Hi,

In message "Re: differences between Module and Class ?"
    on 03/08/21, Mathieu Bouchard <matju / sympatico.ca> writes:

|Here are the main consequences I've found to that change:
|
|1. Module==Class returns true, and so no longer Module<Class returns true.
|   Therefore, Module#include would work with Class arguments
|   and class A<x would work for any Module x.
|
|2a. Class.new is moved to Object#new. A Class that does not have Object in
|    its ancestor list does not inherit from Object#new and is thus
|    uninstantiable.
|  OR
|2b. Class.new stays where it is. Former Modules thus become instantiable
|    (though not necessarily meaningfully).

(2a) breaks inheritance tree.  It's not acceptable.

In summary, your point is the following, right?

|2. Pickaxe says "multiple inheritance [can be] dangerous, as the
|inheritance hierarchy can become ambiguous. [Mixins] provide a controlled
|multiple-inheritance-like capability with none of the drawbacks" (p.23).
|
|Pickaxe was the first printed English book on Ruby, which for me was an
|appropriate successor to ruby-man-1.4, and quite elegantly written.
|However the part I've cited above is, after close examination, a wild,
|bold opinion that I find very difficult to agree with.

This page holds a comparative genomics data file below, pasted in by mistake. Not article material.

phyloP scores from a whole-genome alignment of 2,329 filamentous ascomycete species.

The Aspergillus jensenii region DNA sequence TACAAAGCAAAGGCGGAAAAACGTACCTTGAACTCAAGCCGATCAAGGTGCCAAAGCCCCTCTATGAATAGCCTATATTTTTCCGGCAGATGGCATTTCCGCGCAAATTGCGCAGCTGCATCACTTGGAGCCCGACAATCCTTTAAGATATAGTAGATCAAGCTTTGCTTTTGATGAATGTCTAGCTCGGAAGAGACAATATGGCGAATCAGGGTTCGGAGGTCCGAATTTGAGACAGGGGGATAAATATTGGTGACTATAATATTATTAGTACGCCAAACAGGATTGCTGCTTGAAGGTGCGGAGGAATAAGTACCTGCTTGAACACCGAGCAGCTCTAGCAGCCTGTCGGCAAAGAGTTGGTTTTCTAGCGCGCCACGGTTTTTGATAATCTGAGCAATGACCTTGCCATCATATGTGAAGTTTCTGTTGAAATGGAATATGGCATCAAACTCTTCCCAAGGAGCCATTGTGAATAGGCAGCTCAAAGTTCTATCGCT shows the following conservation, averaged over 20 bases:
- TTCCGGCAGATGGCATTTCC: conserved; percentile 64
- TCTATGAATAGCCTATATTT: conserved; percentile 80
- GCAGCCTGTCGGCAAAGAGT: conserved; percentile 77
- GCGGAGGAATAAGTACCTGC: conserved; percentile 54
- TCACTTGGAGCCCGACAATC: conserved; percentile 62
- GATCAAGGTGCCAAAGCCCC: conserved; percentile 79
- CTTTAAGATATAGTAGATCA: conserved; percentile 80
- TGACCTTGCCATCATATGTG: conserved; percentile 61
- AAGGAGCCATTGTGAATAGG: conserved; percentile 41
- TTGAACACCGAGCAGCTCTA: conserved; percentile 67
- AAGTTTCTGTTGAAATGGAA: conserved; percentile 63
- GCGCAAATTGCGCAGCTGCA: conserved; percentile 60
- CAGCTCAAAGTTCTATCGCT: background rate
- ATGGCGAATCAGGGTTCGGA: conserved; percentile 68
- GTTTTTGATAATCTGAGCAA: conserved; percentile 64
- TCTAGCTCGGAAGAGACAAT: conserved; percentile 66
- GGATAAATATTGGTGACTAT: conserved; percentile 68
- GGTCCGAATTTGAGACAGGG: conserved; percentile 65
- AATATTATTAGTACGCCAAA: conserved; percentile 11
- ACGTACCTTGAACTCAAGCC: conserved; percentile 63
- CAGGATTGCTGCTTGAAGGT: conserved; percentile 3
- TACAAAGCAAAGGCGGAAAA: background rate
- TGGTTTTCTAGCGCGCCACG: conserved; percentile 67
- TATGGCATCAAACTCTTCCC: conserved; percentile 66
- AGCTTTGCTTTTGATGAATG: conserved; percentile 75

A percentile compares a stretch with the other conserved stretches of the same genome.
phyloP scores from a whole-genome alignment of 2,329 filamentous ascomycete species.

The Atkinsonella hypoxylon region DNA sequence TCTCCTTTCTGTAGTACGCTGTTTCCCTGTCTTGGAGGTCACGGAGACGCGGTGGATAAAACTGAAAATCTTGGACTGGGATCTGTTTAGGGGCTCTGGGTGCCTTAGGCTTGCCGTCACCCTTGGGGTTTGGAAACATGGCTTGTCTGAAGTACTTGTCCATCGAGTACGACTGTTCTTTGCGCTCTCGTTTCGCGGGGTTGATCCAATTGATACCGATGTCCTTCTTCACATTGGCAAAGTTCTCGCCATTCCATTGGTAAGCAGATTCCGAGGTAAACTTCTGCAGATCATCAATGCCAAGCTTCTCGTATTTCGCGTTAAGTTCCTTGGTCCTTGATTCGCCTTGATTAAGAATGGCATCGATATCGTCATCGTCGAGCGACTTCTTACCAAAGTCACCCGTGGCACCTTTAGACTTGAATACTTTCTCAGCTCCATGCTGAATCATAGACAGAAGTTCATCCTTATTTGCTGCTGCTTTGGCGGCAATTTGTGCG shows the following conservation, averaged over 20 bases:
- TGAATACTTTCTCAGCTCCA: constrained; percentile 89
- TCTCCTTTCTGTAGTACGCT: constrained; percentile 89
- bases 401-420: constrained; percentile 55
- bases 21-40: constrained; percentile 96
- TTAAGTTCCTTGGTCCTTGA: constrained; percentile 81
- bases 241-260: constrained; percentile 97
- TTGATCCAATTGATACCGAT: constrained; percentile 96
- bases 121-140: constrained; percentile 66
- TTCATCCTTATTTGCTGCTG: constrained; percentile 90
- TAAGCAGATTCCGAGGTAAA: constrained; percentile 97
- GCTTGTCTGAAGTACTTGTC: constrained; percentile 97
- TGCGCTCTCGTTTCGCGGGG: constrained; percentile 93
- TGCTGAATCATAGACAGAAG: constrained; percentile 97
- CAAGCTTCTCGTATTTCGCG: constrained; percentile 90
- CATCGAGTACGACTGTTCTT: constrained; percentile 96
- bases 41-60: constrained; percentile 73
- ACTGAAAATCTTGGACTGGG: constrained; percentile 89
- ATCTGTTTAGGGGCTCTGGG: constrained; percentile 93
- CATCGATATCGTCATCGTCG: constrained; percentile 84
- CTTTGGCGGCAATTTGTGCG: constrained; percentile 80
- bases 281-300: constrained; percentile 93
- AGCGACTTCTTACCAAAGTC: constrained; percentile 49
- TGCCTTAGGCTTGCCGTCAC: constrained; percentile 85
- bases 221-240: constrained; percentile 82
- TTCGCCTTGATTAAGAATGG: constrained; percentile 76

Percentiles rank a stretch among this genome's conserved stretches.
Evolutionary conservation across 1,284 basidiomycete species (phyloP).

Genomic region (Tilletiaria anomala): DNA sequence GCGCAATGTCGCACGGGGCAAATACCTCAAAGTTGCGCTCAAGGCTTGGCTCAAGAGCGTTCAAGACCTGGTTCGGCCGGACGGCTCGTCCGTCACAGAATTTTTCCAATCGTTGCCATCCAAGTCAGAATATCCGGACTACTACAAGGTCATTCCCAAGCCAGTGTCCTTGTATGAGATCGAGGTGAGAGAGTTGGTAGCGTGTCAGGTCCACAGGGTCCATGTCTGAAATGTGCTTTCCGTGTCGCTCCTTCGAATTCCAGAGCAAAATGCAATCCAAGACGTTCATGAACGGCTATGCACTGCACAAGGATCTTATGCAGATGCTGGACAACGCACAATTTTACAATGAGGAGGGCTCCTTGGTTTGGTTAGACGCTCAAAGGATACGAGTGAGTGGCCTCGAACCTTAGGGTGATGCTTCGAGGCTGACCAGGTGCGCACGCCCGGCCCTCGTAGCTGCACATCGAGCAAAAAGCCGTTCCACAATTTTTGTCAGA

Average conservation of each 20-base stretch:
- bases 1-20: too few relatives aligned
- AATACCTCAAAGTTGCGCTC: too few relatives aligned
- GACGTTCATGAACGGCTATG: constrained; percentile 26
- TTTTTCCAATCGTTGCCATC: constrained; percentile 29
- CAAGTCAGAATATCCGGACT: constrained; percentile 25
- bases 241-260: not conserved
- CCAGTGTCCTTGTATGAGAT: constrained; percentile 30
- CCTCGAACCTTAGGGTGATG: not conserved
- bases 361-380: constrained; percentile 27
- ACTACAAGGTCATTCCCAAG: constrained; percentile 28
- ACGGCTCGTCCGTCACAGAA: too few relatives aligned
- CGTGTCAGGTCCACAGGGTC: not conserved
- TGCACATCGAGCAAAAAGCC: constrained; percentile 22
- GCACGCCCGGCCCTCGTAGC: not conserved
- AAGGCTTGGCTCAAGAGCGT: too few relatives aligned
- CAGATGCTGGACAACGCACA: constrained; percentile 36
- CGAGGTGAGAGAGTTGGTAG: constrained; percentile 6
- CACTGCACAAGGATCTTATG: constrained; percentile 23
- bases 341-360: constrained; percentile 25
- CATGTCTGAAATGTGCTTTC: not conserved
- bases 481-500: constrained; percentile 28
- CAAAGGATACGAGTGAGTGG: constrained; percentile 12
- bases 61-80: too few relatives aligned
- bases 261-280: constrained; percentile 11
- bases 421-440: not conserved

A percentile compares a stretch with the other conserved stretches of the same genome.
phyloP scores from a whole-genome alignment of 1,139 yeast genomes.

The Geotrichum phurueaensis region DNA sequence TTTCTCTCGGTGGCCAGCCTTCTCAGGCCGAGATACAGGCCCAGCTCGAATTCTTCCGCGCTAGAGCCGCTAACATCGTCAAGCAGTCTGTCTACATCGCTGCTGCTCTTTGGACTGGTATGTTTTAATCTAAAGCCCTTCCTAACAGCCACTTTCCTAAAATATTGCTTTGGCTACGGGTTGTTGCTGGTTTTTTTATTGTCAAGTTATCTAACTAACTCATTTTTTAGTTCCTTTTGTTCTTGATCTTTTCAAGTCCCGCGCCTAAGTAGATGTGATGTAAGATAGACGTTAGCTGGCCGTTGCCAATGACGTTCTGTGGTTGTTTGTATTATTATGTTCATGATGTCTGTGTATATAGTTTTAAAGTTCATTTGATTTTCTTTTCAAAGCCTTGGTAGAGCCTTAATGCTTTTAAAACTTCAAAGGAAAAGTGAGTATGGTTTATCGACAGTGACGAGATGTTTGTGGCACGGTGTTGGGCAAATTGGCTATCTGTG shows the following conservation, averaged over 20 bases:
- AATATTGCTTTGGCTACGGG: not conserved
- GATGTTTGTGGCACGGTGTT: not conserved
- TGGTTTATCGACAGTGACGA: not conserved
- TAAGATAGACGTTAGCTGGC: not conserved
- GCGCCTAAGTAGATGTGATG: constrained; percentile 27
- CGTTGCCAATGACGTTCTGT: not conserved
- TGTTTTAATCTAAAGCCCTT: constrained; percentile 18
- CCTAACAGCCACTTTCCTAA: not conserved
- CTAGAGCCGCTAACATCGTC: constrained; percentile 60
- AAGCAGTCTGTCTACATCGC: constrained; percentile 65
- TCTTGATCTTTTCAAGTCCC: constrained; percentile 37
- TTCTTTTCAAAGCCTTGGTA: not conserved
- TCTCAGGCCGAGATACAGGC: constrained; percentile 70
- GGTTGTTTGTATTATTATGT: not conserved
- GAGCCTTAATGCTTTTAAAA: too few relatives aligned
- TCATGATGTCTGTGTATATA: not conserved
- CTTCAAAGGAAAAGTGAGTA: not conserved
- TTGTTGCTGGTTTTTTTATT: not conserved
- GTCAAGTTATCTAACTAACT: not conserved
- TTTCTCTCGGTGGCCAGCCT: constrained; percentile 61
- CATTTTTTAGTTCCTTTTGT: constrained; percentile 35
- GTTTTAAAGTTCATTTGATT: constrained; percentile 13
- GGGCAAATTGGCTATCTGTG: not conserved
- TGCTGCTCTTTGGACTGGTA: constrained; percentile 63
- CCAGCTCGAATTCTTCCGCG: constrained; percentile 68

I know mix-in is restricted MI as you state.  So the question is why
restrict where MI _can_ do it.

 * at the point of I designed Ruby, the concept of "mix-in" was not
   known widely.  So I wanted to advocate "mix-in" by prohibiting
   multiple inheritance, and making it a language feature.  I still
   feel the need for advertise.

 * you can (or forced to) distinguish is-a relation to has-a relation
   with "single inheritance w/ mix-in".  I believe this distinction is
   a good thing, which make relations clear.  I want to guide people
   by preparing set of features.

 * I love the model of single rooted class hierarchy, sharing
   attributes by modules.  But it's much simpler and easier to
   understand than class network of multiple inheritance.

For sure, there are some people finding mixing-in more difficult to
understand, specially among those who have no trouble with multiple
inheritance and prefer simpler feature set.  It's a matter of trade
off.  I had to choose between (a) simpler language w/ multiple
inheritance, (b) language which is bit more complex, but encourages
good usage of class-class relationship.  You are seeing the result of
my decision.

							matz.